American Al Qaeda Unmasked?

U.S. officials believe with a high degree of confidence that missing Southern Californian Adam Gadahn is the self-described American al Qaeda who threatened to kill thousands of his countrymen in a videotape obtained and broadcast by ABC News two weeks ago.

"No, my fellow countrymen you are guilty, guilty, guilty, guilty," the man identified only as "Azzam the American" said. "After decades of American tyranny and oppression, now it's your turn to die. Allah willing, the streets of America will run red with blood matching drop for drop the blood of America's victims."

A senior U.S. official says officials concluded that Azzam the American was Gadahn after speaking to his family in Southern California, showing the tape to captured al Qaeda operatives and conducting weeks of technical analysis. Although all indications are of a positive match, officials do caution that there is a small margin of error in the analysis and they cannot be absolutely certain of the speaker's identity.

Among other steps, intelligence officials compared the voice of Azzam to footage of a teenage Gadahn discussing environmental projects nearly 10 years ago on a cable television segment in California. Gadahn, who would now be 26, is wanted for questioning by the FBI in connection with possible terrorist threats against the United States.

FBI Director Robert Mueller said in a May press conference that Gadahn was associated with al Qaeda leader Abu Zubaydah in Pakistan, and that he attended terrorist training camps in Afghanistan.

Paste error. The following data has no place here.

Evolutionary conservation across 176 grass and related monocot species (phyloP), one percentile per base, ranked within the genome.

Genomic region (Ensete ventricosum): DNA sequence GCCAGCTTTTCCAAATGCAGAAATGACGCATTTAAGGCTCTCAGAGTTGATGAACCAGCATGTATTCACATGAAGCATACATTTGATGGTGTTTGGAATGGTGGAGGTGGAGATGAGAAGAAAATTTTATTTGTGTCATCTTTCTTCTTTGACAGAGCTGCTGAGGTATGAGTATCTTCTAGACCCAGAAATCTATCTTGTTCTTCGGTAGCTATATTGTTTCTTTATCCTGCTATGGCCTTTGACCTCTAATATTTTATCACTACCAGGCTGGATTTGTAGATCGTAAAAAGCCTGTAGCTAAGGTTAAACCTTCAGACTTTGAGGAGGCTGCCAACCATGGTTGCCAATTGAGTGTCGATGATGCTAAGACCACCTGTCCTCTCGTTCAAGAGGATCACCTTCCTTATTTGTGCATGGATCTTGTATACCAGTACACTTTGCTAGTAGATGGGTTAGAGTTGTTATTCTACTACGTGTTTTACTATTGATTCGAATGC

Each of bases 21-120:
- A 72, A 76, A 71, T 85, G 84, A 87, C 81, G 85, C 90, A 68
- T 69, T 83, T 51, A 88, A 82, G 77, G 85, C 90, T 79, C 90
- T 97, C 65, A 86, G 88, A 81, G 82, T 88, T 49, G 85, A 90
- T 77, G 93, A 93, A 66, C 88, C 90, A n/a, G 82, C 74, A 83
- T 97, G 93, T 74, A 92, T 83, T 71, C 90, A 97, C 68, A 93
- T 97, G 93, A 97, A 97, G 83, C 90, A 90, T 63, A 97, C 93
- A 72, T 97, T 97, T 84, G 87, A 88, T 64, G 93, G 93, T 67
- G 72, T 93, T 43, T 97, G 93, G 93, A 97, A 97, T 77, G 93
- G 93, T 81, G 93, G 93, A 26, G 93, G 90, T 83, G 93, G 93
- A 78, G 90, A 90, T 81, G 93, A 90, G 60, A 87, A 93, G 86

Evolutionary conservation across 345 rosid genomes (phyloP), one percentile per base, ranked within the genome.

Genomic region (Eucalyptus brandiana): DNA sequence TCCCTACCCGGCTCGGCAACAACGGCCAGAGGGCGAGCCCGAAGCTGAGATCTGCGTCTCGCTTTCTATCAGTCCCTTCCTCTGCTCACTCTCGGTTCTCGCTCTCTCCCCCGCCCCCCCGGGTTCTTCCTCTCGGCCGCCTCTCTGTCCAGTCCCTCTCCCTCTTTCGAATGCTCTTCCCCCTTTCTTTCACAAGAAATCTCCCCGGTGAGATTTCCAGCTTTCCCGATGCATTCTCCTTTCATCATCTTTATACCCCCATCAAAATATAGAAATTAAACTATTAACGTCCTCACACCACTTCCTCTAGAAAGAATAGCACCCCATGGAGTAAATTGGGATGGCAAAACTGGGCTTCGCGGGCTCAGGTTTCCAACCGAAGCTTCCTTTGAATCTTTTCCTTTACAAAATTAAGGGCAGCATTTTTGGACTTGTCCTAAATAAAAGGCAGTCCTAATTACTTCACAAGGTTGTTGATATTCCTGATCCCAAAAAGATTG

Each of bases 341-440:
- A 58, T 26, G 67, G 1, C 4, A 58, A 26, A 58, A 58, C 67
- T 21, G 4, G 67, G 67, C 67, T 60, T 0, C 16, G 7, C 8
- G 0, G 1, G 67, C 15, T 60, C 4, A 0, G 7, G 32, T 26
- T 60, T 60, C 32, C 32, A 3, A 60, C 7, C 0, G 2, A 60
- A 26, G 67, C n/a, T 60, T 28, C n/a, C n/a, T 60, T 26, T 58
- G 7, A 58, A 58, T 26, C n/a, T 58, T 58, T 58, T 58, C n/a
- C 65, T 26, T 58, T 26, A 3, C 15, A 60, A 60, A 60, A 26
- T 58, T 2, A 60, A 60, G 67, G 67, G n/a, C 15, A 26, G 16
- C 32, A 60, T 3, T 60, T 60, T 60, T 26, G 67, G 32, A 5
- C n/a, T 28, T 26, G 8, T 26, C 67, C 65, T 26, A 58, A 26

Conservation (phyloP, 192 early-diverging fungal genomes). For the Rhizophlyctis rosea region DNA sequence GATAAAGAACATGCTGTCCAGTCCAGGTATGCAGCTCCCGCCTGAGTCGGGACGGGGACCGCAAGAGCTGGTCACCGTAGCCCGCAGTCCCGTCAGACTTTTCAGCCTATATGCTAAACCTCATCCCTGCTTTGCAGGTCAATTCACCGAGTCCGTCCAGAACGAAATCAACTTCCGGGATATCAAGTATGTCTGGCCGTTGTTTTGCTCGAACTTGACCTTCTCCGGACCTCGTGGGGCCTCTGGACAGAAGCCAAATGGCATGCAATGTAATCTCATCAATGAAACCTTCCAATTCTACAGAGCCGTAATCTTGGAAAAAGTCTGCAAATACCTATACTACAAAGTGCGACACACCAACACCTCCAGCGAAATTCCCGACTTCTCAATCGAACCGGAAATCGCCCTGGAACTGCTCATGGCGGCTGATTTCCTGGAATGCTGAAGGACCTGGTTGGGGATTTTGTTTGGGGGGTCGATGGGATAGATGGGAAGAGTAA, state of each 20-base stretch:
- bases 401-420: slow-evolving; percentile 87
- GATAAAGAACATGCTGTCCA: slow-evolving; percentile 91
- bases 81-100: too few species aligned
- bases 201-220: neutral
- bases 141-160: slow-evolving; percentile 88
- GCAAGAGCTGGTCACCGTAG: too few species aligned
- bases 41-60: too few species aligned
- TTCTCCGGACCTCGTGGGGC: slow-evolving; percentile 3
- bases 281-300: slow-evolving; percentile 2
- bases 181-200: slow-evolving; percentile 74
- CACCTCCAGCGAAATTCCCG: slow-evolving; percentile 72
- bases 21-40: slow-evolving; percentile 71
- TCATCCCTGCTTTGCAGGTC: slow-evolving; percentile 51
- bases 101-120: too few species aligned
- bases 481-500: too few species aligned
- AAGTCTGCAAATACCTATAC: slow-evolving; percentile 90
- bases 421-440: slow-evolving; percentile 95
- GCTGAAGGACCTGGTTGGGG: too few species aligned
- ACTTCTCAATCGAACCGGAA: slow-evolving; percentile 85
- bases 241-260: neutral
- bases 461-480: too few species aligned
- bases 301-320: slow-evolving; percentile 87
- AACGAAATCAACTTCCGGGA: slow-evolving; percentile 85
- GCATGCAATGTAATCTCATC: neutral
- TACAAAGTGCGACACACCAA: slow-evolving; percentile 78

"He is known to have performed translations for al Qaeda as part of the services he has provided to al Qaeda," Mueller said.

"He's so angry at the United States, that he's obligated to seek revenge," said Jack Cloonan, a former FBI agent who is now an ABC News consultant.

Gadahn was born Adam Pearlman, the son of 1960s psychedelic musician Phil Pearlman, and raised in Orange County on a goat farm. He was home-schooled until the age of 15, at which point he moved in with his grandparents in Santa Ana.

Six years ago, Gadahn left California for Karachi, Pakistan, where his parents last heard from him in the months after Sept. 11, 2001. He never kept up a regular correspondence, his father said, and seemed to be making a life for himself when he last called in February 2002.

"He had got married and was settling down and it didn't seem like he was involved in anything like this as far as we could tell," Pearlman said.

After first denying it, officials say the parents admitted to FBI agents that the person on the tape could be their son.

Aunt Nancy Pearlman said Gadahn was just a typical teenager with shifting interests. "Adam was a very loving, caring, intelligent young man," she said. "He was listening to hard rock music. He gave that up when he got religious."

At the age of 17, Gadahn posted a statement online about his conversion to Islam called "Becoming Muslim." Rejecting what he called his obsession with demonic heavy metal music, Gadahn rejected evangelical Christianity and found a home in Islam.

"I discovered the beliefs and practices of this religion fit my personal theology and intellect as well as basic human logic," he wrote. "Islam presents God not as an anthropomorphic being but as an entity beyond human comprehension, transcendent of man, independent and undivided."

Gadahn attended a local mosque in Orange County, from which he was expelled after attacking an employee.

The imam of the mosque, Haitham Bundjaki, said he recognized the voice on the al Qaeda tape as Gadahn's.

"Unfortunately, I know the guy," Bundjaki said. "He thought I was too Americanized. Of course, he's an American. The few people he was with I think they put things in his head that led him to be that way."

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